Falling weight impact tests, either from dropping a product onto a hard surface or dropping a weight onto a product, can yield much more relevant informationRead more >
Do Izod and Charpy make the appropriate impact?
Cracking of plastics components under impact was a major blow to the plastics industry in the early days.Read more >
Low cost Identification of plastics
Low cost identification of plastics is certainly desirable. Identifying an unknown plastics material can be an expensive exercise if you submit it for a full chemical analysis.Read more >
Thermoplastics and UV: Friend or Foe?
Thermoplastics and UV: Radiation in the ultraviolet region of the spectrum is a bit of a mixed blessing for polymers.Read more >
Is Solvent Resistance Predictable ?
To assess solvent resistance, first consider solvents spread out on a polarity scale.Read more >
How to crystallise your thoughts on selecting a thermoplastic.
When faced with selecting a thermoplastic for a new component, I find it helpful to view potential materials in two groups .Read more >
Sulphur: From the Underworld to Thermoplastics
In 1839, by inserting sulphur atoms as bridges between polymer chains, Charles Goodyear transformed Natural Rubber from an interesting curiosity into a superb engineering material that has had a huge impact on society.Read more >
Can you modify a polymer grade safely ?
One of the exciting attributes of polymers is that the properties of any polymer can be modified by tinkering with the basic molecular structure or incorporating a range of additives.Read more >
What do we mean by the Heat Resistance of thermoplastics?
In some applications heat resistance can mean the material’s ability to carry out its intended function at elevated temperatures for short periods.Read more >
Is PTFE a thermoset or a thermoplastic?
Many assume that polytetrafluoroethylene is a thermoset because it seems unaffected by heat.Read more >
A Polymer Data Sheet – Just how useful are they?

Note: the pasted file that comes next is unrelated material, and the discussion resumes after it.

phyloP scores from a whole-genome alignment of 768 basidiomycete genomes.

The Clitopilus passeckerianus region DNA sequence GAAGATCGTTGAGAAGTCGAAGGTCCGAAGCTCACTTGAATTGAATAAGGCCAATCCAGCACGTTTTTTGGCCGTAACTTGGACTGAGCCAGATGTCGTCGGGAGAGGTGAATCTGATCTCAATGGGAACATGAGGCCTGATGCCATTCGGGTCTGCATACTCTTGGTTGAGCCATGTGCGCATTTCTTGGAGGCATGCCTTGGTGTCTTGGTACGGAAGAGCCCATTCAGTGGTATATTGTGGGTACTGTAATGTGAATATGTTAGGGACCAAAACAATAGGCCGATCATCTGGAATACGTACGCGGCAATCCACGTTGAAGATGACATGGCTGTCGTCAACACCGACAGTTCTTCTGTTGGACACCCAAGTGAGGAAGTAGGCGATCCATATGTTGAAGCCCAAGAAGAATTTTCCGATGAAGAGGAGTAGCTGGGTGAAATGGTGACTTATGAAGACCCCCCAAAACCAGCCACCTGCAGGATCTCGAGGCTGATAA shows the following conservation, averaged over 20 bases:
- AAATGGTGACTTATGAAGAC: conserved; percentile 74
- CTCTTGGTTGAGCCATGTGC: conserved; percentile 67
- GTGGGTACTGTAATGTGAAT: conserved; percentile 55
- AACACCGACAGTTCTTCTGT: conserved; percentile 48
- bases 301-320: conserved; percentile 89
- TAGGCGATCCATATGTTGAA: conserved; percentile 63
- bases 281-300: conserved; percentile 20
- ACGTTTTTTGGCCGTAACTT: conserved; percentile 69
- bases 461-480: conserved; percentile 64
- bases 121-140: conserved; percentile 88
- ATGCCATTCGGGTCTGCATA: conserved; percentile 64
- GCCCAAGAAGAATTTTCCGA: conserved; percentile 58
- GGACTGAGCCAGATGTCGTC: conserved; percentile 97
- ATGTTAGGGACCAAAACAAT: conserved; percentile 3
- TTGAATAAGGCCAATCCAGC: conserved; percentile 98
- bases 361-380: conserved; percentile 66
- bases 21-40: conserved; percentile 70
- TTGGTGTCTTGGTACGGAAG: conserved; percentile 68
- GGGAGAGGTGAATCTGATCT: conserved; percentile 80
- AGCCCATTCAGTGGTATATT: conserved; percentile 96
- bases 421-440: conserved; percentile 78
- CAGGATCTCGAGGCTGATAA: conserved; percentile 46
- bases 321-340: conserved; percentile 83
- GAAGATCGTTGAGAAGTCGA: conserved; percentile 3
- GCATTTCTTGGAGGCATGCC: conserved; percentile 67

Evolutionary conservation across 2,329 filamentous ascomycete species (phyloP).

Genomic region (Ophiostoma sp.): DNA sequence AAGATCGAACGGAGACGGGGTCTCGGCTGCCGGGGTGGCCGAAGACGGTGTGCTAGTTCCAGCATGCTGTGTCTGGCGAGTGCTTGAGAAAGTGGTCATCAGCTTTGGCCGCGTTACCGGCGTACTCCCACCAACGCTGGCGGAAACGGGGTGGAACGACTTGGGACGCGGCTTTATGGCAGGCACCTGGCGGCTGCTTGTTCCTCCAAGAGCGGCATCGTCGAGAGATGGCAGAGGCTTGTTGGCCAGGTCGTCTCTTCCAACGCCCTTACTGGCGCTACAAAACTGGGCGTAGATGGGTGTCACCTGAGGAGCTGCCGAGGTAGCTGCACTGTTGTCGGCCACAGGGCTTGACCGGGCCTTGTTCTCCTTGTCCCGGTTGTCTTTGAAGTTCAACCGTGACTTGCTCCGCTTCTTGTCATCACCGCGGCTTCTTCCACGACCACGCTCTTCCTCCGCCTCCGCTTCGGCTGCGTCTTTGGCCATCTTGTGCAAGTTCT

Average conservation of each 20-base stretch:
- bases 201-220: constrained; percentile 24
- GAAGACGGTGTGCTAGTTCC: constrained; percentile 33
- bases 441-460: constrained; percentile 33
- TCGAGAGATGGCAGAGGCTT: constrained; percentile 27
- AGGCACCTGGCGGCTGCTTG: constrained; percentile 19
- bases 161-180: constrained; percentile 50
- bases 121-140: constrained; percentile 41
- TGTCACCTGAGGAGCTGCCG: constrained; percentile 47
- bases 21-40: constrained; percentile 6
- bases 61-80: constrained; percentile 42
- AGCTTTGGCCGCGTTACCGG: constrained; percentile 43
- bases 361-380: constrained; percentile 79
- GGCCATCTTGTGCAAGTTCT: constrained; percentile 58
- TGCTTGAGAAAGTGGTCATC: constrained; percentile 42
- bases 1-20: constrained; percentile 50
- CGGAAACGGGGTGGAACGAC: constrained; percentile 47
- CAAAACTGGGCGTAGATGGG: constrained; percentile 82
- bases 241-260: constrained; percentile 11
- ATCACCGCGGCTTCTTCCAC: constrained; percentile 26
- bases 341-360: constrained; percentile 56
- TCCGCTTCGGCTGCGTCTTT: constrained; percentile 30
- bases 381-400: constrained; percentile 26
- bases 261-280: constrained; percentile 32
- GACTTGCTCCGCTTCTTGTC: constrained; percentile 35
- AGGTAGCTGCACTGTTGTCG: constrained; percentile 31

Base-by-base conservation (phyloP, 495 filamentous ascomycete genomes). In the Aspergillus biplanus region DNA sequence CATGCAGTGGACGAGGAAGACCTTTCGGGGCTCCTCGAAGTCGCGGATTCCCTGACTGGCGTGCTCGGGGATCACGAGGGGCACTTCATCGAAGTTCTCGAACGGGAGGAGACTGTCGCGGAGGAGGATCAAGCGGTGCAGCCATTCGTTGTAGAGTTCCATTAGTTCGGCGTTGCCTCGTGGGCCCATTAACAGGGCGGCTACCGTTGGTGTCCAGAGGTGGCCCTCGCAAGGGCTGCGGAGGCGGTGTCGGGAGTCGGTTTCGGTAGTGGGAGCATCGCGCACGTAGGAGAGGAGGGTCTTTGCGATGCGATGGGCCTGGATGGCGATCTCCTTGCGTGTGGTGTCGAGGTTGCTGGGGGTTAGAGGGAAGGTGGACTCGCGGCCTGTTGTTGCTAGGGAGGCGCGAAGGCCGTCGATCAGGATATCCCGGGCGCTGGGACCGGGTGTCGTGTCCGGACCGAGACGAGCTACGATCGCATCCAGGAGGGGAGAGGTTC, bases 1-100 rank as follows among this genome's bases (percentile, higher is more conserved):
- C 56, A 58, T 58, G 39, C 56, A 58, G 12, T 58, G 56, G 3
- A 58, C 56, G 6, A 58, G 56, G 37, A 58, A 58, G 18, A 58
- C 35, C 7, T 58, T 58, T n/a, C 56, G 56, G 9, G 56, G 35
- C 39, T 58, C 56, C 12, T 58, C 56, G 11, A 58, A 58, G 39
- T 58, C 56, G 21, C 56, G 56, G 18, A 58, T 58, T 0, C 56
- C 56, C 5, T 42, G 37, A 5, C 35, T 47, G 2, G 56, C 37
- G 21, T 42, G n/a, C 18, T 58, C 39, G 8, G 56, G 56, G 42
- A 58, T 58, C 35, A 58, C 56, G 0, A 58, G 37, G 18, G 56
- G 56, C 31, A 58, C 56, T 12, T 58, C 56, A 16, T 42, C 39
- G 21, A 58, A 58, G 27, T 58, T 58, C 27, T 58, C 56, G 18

Every polymer supplier will provide you with a basic data sheet describing the properties of a particular grade.Read more >
Is Thermoplastic Polyester your PET Subject?
The most important member of the Thermoplastic Polyester family is polyethylene terephthalate (PET). It was invented in the early 1940s in Manchester by Whitfield and Dickson.Read more >
See-through Kettles may not be a transparent material selection.
See-through Kettles may not be a transparent material selection.Read more >
Does POM stand for ‘Plastics Outperforming Metals’ ?
POM is the abbreviation for ‘polyoxymethylene’ (also known as ‘polyacetal’ ... or just plain old ‘acetal’) synthesised from formaldehyde. It's a readily available starting material, but, despite humble beginnings, is an engineering thermoplastic suitable for metal replacement.Read more >
Why does PPO have to be ‘Modified’ ?
Polymer scientists worked out that the molecular stiffness of the backbone of a polymer chain was the key to increasing the glass transition temperature (Tg) and hence rigidity at elevated temperatures.Read more >
Let it snow, let it snow…
Around this time of year we see a lot of artificial snow. A favourite trick of the special effects experts is to exploit an unusual acrylic polymer. Sodium polyacrylate, a powder which swells with water to produce convincing looking ‘snow’.Read more >
Does the coding for Polyamides mean anything to designers and processors?
Polyamides are macromolecules with repeating units linked by amide bonds. Polyamides occur both naturally and artificially. Examples of naturally occurring polyamides are proteins, such as wool and silk.Read more >
The hidden attributes of polycarbonate
When polycarbonate (PC) first appeared in the market over 50 years ago, the immediate appeal was its amazing impact resistance compared to other transparent rigid thermoplastics at that time. It also provided a huge jump in heat distortion temperature, 50 degrees Celsius higher than other thermoplastics.Read more >
Can environmental stress cracking be avoided?
Environmental stress cracking (esc) is the development of cracks and eventual catastrophic failure due to a combination of mechanical stress (from external loading or from moulding strain) and exposure to an ‘aggressive’ chemical (a ‘near solvent’ for the thermoplastic material).Read more >
What is Environmental Stress Cracking?
Environmental stress cracking (esc) is not the result of the continual battle that the plastics industry has in convincing environmentalists and politicians that plastics can be the solution to environmental problems and not the cause.Read more >
Just why would you choose ABS….
ABS is one of the original engineering thermoplastics. A classic all-rounder with a good blend of performance and also aesthetic properties.Read more >
What are Engineering Thermoplastics?
Have you ever wondered about the term Engineering Thermoplastics? Today it is conveniently applied to certain families of thermoplastics which have a higher performance than the group of thermoplastics labelled ‘Commodity Thermoplastics’.Read more >